What Would A Proof of Open Booking Look Like?

One can spend considerable time and energy developing specific and detailed reviews of flawed theories and business proposals. Although appreciative comments and note are often the result, it’s important to recognize that this isn’t how business strategies should be developed.

The burden of proof rests with the proponents of new strategies and theories to use adequate and appropriate reasoning, and specific proofs to show that these are valid–not with everyone else to show why they are not.

Open Booking, as presently announced, is an ill-conceived business strategy that rests upon faulty logic, inadequate data, poor research, and a suspension of belief in how the real world operates. Its proponents have, or should have, certain obligations to correct these errors and show how Open Booking then remains a valid business premise.

Absent a much improved business case, the travel community is justified in rejecting Open Booking’s imaginary benefits without further argument. The disinclination of others to spend time refuting unsupported theories gives them no credence whatever.

Here’s a concise outline of how Open Booking must be proven. It’s not unrealistic and doesn’t assume more that a correct application of available evidence.

I’ve also attached a “conclusion” as to how likely we are to ever see any of these points addressed.

1)    Assume the Burden of Proof

Advocates of any theory, business or otherwise, carry the burden of proof which requires them to adequate demonstrate why their ideas are valid.

Statements about Open Booking such as “travelers are booking directly with suppliers and often times spending less money than if they go through a managed program,” or “there have been studies that have validated this but unfortunately, the status quo has swept them under the rug” are irrelevant commentary and establish nothing.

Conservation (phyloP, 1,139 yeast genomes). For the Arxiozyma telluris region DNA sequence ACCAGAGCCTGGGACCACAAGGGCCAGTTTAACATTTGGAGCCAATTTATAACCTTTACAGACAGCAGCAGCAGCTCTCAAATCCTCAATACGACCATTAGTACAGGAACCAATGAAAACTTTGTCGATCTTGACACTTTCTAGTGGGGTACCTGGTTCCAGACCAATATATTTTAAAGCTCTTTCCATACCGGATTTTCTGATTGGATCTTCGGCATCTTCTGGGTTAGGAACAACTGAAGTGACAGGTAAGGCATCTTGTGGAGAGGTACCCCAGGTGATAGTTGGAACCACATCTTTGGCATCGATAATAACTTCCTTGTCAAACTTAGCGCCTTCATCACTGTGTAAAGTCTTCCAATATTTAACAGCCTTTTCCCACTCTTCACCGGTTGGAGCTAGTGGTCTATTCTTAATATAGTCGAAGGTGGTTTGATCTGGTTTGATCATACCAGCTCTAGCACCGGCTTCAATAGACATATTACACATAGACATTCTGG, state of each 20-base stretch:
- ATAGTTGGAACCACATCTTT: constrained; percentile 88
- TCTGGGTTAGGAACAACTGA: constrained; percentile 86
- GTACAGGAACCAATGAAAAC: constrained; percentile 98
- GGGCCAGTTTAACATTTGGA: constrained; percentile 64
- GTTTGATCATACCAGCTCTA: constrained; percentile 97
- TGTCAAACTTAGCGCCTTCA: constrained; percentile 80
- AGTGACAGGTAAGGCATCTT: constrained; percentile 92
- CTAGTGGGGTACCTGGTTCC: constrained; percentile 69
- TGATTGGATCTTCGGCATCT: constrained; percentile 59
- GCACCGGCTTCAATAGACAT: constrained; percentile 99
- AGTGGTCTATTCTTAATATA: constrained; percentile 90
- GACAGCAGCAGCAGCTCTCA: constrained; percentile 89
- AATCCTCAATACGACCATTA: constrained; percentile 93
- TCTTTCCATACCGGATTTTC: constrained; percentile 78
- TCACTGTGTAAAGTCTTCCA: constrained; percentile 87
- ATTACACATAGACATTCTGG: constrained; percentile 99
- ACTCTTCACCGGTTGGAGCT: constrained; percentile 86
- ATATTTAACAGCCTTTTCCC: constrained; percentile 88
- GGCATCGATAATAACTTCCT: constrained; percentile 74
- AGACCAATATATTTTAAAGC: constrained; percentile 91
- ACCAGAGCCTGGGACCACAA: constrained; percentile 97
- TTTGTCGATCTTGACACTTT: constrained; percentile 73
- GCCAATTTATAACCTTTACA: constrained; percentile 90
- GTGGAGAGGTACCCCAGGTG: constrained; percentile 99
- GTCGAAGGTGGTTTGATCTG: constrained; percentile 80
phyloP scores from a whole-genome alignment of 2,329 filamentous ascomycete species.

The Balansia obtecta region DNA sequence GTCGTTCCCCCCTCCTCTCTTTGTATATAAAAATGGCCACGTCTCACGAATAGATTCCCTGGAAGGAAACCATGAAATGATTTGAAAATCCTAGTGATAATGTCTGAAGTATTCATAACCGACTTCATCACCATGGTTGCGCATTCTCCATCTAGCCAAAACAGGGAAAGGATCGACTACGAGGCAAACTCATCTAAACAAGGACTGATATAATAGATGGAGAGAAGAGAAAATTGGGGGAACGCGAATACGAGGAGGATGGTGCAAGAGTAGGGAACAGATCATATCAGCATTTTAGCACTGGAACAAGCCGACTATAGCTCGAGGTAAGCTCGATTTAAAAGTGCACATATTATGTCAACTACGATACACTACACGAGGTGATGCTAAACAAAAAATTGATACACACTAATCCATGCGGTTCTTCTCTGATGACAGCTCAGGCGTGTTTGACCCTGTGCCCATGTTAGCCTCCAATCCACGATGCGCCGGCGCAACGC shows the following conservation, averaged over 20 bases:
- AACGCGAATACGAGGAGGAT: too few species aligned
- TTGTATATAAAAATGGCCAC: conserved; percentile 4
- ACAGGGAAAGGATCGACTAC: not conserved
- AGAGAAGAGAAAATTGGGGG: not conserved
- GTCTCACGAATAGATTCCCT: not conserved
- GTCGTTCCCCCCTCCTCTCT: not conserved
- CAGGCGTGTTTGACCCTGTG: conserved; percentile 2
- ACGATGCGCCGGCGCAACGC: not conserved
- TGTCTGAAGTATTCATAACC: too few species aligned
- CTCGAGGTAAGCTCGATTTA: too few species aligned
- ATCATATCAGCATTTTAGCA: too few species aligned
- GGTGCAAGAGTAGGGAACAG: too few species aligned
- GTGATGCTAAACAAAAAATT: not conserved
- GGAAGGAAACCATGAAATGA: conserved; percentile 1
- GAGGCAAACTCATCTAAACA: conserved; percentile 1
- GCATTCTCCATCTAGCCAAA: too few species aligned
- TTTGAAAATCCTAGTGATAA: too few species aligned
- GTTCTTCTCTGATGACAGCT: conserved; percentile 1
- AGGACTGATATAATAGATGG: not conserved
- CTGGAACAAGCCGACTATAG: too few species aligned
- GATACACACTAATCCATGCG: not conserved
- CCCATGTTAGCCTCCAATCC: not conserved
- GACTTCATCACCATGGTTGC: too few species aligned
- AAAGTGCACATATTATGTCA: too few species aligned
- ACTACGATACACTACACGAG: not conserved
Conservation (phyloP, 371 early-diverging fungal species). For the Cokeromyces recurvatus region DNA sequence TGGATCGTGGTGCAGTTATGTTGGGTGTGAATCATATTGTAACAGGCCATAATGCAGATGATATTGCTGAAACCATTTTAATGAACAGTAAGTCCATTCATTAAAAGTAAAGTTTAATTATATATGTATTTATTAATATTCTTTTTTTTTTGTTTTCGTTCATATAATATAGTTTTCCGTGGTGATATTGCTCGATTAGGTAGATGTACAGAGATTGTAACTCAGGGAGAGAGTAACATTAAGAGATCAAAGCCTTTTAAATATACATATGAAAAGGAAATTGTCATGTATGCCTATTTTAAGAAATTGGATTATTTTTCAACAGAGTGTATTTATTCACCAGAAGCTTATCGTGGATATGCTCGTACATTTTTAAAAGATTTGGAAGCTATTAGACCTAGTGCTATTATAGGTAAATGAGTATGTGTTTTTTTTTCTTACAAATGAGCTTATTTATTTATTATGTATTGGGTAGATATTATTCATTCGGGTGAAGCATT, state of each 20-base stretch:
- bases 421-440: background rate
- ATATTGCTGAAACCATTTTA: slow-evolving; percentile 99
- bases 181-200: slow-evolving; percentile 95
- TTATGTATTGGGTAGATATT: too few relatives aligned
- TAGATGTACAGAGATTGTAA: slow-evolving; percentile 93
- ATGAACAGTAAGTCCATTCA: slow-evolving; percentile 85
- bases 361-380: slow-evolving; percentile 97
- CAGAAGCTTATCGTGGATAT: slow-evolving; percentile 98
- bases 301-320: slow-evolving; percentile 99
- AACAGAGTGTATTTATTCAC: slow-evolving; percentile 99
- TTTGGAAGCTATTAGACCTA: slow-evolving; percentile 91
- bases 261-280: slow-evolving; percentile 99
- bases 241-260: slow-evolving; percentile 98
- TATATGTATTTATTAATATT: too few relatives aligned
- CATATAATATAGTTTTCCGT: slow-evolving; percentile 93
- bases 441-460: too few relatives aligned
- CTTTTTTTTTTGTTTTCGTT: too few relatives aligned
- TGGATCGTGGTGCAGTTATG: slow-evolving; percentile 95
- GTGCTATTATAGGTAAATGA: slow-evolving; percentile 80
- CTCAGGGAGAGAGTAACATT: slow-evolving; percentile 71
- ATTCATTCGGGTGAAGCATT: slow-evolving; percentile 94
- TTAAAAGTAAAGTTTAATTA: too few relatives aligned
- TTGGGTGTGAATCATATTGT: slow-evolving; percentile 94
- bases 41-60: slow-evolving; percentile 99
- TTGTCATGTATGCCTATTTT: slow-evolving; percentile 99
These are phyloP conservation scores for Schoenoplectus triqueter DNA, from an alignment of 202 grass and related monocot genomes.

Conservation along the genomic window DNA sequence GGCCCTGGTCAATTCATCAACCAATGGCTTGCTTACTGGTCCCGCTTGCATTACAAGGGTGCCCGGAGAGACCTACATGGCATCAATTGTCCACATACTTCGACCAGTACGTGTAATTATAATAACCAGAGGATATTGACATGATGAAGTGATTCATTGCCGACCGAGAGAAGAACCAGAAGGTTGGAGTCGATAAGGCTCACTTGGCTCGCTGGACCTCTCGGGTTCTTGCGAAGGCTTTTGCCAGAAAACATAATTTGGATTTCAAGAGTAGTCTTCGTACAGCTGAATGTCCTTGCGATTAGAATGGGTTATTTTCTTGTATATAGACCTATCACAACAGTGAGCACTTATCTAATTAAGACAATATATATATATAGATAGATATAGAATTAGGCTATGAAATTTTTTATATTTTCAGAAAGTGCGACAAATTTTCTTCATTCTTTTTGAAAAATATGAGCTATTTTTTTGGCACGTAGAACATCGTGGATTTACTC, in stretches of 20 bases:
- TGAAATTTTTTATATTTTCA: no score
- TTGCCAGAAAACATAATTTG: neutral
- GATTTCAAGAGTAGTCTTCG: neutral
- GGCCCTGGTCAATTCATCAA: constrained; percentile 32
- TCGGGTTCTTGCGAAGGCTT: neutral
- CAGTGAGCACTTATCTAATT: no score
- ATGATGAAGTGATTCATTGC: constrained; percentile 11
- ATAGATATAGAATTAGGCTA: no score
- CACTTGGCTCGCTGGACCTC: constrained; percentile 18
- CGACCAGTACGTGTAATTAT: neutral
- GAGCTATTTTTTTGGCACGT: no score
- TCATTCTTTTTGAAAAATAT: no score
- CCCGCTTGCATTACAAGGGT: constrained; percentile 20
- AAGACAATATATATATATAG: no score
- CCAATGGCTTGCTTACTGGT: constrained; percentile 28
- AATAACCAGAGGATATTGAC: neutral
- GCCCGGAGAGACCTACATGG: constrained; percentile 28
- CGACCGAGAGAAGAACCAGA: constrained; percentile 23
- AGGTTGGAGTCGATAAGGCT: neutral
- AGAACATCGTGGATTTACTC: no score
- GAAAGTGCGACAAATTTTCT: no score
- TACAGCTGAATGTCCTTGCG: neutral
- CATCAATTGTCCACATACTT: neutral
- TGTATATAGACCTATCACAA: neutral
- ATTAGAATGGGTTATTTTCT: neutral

When you make such claims, it’s your job to substantiate them. Produce your evidence or abandon your claims.

Conclusion: The Burden of Proof is troublesome and inconvenient. It’s much more fun to make random, unsupported claims and suggest that people who disbelieve you should know better. The logical basis for Open Booking is so shaky that were unlikely to see a rush to defend it with more that opinion and speculation.

2)    Clearly and Comprehensively State the Proposition

Any business theory requires a detailed, comprehensive statement of what it is and how its proponents expect it to work. For Open Booking, that means more than the vague statements about how everyone is doing it so the result is therefore inevitable. The business proposition needs to be positively defended in order to be valid. Simply because flaws can be identified in the travel management process does nothing to advance the cause of Open Booking–there are other equally choices available.

The case for Open Booking also needs to consider business operations in the real world in detail and discuss how Open Booking affects each of them. A few short PowerPoint presentations do little to advance this discussion.

Conclusion: Building a correct business case is a lot of work, and Open Booking is a moving target that seems to evolve along a new line as soon as someone points out its shortcomings. It’s unlikely that anyone will expend the effort to improve this picture.

3)    Define Specific, Unambiguous Proofs That Your Assertions Are Correct